This report examines how trends in the decline of coronary heart disease (CHD) mortality differ among age groups, and by Aboriginal and Torres Strait Islander status, geographic location and socioeconomic status (SES).
Although the CHD death rate has declined in Australia between 1979 and 2010, the average annual rate of change for all Australians has varied between age groups and over time:
- Less favourable trends have been observed in people aged 25-39, 40-54, and 55-69, with a recent slowing in the annual average rate of decline.
- For men aged 40-54, the decline slowed from -6.6% to -3.2%, and for women from -7.4% to -2.7%. For men aged 55-69, from -6.8% to -5.1%, and for women from -8.4% to -5%.
- For men and women aged 70 years and over, who are most at risk of CHD death, mortality declines have continued to improve and are currently -5.1% per year.
Unfavourable trends in some key risk factors for cardiovascular diseases are thought to underlie the slowing of the decline in CHD deaths among younger age groups
Aboriginal and Torres Strait Islander people
CHD mortality rates for Aboriginal and Torres Strait Islander people remain higher than for other Australians, although between 2001-2002 and 2009-2010 there was improvement in the gap for all age groups, more so for Indigenous women than men:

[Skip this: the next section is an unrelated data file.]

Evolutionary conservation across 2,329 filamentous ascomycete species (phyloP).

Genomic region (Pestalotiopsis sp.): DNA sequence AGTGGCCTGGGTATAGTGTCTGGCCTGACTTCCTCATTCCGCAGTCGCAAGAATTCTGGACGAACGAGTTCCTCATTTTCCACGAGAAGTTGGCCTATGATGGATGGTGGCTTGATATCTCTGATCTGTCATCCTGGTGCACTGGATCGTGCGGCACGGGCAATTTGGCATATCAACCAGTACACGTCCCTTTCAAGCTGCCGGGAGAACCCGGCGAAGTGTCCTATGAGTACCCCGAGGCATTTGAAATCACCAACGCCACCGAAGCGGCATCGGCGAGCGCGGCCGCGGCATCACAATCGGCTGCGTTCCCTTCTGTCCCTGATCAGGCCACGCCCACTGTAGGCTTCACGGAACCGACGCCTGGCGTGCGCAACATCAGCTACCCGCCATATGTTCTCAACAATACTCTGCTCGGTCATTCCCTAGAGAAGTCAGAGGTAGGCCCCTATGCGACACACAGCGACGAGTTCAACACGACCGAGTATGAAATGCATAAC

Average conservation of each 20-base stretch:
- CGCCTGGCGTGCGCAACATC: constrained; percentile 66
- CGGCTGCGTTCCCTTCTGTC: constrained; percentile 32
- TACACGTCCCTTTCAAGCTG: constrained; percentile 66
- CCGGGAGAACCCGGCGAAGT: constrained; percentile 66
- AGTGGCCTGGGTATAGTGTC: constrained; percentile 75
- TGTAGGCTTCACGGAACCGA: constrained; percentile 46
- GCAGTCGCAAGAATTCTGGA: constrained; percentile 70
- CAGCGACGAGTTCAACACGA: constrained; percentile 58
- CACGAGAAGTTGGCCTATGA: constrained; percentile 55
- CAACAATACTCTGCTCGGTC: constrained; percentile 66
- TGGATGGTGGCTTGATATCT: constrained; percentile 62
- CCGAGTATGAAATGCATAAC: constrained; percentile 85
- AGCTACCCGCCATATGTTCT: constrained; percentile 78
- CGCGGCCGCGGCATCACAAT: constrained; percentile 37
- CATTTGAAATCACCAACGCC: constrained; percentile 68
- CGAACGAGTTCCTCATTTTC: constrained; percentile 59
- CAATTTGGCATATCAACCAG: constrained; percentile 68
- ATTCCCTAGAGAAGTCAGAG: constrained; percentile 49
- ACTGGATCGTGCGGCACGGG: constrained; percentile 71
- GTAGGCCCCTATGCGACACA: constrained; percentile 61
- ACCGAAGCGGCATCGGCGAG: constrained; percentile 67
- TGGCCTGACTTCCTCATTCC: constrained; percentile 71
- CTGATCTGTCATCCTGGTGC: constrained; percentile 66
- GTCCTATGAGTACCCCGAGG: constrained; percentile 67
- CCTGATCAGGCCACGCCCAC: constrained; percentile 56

- Annual average declines in CHD death rates were greater for Indigenous women than for other Australian women for the age groups 40-54 (-4.3% compared to -2.2%) and 70 or over (-3.8% compared to -3.3%).
Overall trends in CHD mortality decline were less favourable among people living in the most remote areas of Australia:
- Between 2001-2002 and 2009-2010, annual average declines were greatest in Major cities, for both men (-4.1%) and women (-4.3%).
- Annual average declines were greatest for men at age 55-69 in Inner regional and Outer regional areas (both -4.8%), and for women at age 55-69 in Inner regional areas (-6%).
Overall trends in CHD mortality decline were less favourable among the lowest SES group:
- In the highest SES group, there was a 47% decline among both men and women aged 25 or over, compared to 40% for men and women in the lowest SES group between 1997 and 2007.
- For men and women in younger age groups, the CHD mortality gap narrowed between the lowest and highest SES groups, whereas the gap widened for those aged for 70 or over.